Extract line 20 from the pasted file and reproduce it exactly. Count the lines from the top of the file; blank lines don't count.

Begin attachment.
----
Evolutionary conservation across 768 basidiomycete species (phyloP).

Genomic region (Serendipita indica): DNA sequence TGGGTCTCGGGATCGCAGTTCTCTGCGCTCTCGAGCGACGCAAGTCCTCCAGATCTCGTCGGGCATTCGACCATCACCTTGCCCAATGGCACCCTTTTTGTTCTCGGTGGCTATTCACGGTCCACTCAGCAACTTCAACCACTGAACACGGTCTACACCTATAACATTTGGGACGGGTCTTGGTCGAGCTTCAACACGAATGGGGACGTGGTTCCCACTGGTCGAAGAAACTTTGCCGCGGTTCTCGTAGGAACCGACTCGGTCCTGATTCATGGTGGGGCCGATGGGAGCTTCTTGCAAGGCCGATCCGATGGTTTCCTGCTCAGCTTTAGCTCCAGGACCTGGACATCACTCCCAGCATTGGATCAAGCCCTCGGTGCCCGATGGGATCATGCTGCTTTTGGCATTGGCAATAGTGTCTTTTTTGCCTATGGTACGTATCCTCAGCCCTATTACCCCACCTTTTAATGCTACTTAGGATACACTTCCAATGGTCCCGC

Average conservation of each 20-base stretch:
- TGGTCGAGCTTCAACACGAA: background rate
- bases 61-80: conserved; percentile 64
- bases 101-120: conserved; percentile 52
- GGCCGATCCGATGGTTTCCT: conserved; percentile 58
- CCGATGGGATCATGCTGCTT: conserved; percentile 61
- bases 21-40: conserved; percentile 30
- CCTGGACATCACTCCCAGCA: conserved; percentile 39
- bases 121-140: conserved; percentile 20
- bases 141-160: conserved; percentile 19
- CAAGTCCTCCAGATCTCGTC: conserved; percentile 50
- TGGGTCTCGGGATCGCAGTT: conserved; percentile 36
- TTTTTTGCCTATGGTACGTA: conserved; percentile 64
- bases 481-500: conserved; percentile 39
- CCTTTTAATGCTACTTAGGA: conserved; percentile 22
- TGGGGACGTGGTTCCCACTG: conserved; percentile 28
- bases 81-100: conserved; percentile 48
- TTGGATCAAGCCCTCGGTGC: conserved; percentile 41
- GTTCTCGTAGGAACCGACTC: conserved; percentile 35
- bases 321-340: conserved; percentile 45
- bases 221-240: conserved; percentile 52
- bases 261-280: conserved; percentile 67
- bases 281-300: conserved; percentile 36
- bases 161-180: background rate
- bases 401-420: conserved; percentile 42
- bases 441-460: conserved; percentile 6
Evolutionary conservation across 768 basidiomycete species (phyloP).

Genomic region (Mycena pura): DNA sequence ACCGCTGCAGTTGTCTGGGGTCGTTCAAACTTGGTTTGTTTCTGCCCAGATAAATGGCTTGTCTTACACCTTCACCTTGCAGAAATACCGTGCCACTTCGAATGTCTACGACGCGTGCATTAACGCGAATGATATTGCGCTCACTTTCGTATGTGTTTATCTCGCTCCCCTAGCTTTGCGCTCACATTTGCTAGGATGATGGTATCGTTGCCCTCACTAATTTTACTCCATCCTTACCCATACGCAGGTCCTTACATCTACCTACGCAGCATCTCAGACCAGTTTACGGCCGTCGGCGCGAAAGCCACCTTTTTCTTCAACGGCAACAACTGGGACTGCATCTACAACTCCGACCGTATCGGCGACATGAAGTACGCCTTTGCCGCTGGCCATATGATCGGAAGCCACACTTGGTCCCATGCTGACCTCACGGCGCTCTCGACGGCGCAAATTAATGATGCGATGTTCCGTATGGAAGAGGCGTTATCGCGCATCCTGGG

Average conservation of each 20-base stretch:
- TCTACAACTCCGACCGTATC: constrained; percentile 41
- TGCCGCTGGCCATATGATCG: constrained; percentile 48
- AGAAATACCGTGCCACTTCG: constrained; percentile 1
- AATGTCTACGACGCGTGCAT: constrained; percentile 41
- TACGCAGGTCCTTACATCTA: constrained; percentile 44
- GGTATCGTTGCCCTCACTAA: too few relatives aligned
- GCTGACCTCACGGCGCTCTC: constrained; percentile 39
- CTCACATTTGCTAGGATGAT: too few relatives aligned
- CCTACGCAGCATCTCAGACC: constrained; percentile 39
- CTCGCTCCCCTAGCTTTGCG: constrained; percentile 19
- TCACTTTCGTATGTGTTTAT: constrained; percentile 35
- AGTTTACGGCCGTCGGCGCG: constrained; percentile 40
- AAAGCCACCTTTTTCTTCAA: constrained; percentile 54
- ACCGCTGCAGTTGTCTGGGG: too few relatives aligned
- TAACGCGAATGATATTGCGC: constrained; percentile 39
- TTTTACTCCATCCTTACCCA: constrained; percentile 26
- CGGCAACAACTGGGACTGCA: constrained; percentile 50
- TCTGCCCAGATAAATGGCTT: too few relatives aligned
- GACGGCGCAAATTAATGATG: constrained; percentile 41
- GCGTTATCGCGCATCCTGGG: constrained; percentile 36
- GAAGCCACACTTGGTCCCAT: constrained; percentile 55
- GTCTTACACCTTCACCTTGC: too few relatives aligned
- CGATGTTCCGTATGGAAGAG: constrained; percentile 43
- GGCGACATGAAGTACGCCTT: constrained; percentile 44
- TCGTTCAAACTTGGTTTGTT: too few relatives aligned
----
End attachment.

- TTGGATCAAGCCCTCGGTGC: conserved; percentile 41